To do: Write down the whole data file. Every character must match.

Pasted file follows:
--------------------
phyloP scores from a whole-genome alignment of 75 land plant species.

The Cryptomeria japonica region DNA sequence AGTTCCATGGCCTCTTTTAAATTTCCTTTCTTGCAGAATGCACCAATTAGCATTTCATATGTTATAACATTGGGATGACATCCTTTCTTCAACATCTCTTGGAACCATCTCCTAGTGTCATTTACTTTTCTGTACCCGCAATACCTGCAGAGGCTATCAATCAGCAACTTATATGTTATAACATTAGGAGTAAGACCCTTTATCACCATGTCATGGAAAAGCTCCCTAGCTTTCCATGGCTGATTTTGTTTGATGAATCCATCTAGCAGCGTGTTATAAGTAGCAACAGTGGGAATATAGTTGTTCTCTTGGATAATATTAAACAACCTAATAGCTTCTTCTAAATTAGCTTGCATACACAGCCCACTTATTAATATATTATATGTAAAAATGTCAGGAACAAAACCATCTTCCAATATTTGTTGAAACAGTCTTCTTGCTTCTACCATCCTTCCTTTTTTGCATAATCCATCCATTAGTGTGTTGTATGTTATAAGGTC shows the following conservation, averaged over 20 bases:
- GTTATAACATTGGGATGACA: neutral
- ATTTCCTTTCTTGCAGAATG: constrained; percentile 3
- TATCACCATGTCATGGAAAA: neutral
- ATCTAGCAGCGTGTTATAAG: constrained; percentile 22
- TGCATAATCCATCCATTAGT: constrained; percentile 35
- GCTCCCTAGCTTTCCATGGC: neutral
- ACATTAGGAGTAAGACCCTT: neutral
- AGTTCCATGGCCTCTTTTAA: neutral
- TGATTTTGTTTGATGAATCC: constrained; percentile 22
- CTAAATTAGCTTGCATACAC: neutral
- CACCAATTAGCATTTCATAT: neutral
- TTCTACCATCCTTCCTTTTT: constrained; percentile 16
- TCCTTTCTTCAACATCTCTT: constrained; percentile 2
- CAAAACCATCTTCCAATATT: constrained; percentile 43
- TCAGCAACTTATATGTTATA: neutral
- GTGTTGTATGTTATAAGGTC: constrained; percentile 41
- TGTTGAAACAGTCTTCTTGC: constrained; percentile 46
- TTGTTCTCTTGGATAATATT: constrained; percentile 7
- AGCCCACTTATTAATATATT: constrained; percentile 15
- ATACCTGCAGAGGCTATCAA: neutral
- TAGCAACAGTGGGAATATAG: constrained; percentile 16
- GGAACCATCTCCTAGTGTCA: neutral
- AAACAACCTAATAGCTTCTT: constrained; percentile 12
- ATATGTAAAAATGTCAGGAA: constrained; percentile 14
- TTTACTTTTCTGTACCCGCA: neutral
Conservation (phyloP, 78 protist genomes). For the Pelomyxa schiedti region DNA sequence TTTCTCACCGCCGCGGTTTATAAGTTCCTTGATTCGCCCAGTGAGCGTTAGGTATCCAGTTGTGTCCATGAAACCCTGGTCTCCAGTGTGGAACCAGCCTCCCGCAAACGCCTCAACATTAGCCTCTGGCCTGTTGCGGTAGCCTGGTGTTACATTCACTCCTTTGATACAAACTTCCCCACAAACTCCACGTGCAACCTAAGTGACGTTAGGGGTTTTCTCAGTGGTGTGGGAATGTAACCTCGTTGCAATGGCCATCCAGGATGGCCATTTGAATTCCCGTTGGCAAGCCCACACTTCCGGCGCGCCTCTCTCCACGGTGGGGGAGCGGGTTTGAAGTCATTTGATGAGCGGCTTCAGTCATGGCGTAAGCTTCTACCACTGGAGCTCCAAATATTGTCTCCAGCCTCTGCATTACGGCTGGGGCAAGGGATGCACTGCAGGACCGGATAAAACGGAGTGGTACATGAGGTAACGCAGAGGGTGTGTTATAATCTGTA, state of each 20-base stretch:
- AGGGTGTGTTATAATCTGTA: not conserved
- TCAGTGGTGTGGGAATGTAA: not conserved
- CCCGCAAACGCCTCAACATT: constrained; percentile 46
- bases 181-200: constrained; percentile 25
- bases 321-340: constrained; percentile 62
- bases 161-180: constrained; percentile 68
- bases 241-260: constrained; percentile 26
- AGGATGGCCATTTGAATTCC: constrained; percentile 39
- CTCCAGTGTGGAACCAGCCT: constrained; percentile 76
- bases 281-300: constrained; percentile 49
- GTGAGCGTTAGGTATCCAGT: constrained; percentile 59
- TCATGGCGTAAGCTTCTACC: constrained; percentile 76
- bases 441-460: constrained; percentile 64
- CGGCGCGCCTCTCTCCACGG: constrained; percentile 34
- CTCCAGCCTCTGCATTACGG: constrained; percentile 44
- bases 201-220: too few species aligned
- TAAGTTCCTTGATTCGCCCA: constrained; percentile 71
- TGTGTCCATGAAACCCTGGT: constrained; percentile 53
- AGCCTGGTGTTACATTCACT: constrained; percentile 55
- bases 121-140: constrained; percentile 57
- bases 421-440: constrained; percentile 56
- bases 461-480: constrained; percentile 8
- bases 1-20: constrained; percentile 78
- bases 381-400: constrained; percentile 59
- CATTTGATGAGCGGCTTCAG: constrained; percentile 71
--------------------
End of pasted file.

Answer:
phyloP scores from a whole-genome alignment of 75 land plant species.

The Cryptomeria japonica region DNA sequence AGTTCCATGGCCTCTTTTAAATTTCCTTTCTTGCAGAATGCACCAATTAGCATTTCATATGTTATAACATTGGGATGACATCCTTTCTTCAACATCTCTTGGAACCATCTCCTAGTGTCATTTACTTTTCTGTACCCGCAATACCTGCAGAGGCTATCAATCAGCAACTTATATGTTATAACATTAGGAGTAAGACCCTTTATCACCATGTCATGGAAAAGCTCCCTAGCTTTCCATGGCTGATTTTGTTTGATGAATCCATCTAGCAGCGTGTTATAAGTAGCAACAGTGGGAATATAGTTGTTCTCTTGGATAATATTAAACAACCTAATAGCTTCTTCTAAATTAGCTTGCATACACAGCCCACTTATTAATATATTATATGTAAAAATGTCAGGAACAAAACCATCTTCCAATATTTGTTGAAACAGTCTTCTTGCTTCTACCATCCTTCCTTTTTTGCATAATCCATCCATTAGTGTGTTGTATGTTATAAGGTC shows the following conservation, averaged over 20 bases:
- GTTATAACATTGGGATGACA: neutral
- ATTTCCTTTCTTGCAGAATG: constrained; percentile 3
- TATCACCATGTCATGGAAAA: neutral
- ATCTAGCAGCGTGTTATAAG: constrained; percentile 22
- TGCATAATCCATCCATTAGT: constrained; percentile 35
- GCTCCCTAGCTTTCCATGGC: neutral
- ACATTAGGAGTAAGACCCTT: neutral
- AGTTCCATGGCCTCTTTTAA: neutral
- TGATTTTGTTTGATGAATCC: constrained; percentile 22
- CTAAATTAGCTTGCATACAC: neutral
- CACCAATTAGCATTTCATAT: neutral
- TTCTACCATCCTTCCTTTTT: constrained; percentile 16
- TCCTTTCTTCAACATCTCTT: constrained; percentile 2
- CAAAACCATCTTCCAATATT: constrained; percentile 43
- TCAGCAACTTATATGTTATA: neutral
- GTGTTGTATGTTATAAGGTC: constrained; percentile 41
- TGTTGAAACAGTCTTCTTGC: constrained; percentile 46
- TTGTTCTCTTGGATAATATT: constrained; percentile 7
- AGCCCACTTATTAATATATT: constrained; percentile 15
- ATACCTGCAGAGGCTATCAA: neutral
- TAGCAACAGTGGGAATATAG: constrained; percentile 16
- GGAACCATCTCCTAGTGTCA: neutral
- AAACAACCTAATAGCTTCTT: constrained; percentile 12
- ATATGTAAAAATGTCAGGAA: constrained; percentile 14
- TTTACTTTTCTGTACCCGCA: neutral
Conservation (phyloP, 78 protist genomes). For the Pelomyxa schiedti region DNA sequence TTTCTCACCGCCGCGGTTTATAAGTTCCTTGATTCGCCCAGTGAGCGTTAGGTATCCAGTTGTGTCCATGAAACCCTGGTCTCCAGTGTGGAACCAGCCTCCCGCAAACGCCTCAACATTAGCCTCTGGCCTGTTGCGGTAGCCTGGTGTTACATTCACTCCTTTGATACAAACTTCCCCACAAACTCCACGTGCAACCTAAGTGACGTTAGGGGTTTTCTCAGTGGTGTGGGAATGTAACCTCGTTGCAATGGCCATCCAGGATGGCCATTTGAATTCCCGTTGGCAAGCCCACACTTCCGGCGCGCCTCTCTCCACGGTGGGGGAGCGGGTTTGAAGTCATTTGATGAGCGGCTTCAGTCATGGCGTAAGCTTCTACCACTGGAGCTCCAAATATTGTCTCCAGCCTCTGCATTACGGCTGGGGCAAGGGATGCACTGCAGGACCGGATAAAACGGAGTGGTACATGAGGTAACGCAGAGGGTGTGTTATAATCTGTA, state of each 20-base stretch:
- AGGGTGTGTTATAATCTGTA: not conserved
- TCAGTGGTGTGGGAATGTAA: not conserved
- CCCGCAAACGCCTCAACATT: constrained; percentile 46
- bases 181-200: constrained; percentile 25
- bases 321-340: constrained; percentile 62
- bases 161-180: constrained; percentile 68
- bases 241-260: constrained; percentile 26
- AGGATGGCCATTTGAATTCC: constrained; percentile 39
- CTCCAGTGTGGAACCAGCCT: constrained; percentile 76
- bases 281-300: constrained; percentile 49
- GTGAGCGTTAGGTATCCAGT: constrained; percentile 59
- TCATGGCGTAAGCTTCTACC: constrained; percentile 76
- bases 441-460: constrained; percentile 64
- CGGCGCGCCTCTCTCCACGG: constrained; percentile 34
- CTCCAGCCTCTGCATTACGG: constrained; percentile 44
- bases 201-220: too few species aligned
- TAAGTTCCTTGATTCGCCCA: constrained; percentile 71
- TGTGTCCATGAAACCCTGGT: constrained; percentile 53
- AGCCTGGTGTTACATTCACT: constrained; percentile 55
- bases 121-140: constrained; percentile 57
- bases 421-440: constrained; percentile 56
- bases 461-480: constrained; percentile 8
- bases 1-20: constrained; percentile 78
- bases 381-400: constrained; percentile 59
- CATTTGATGAGCGGCTTCAG: constrained; percentile 71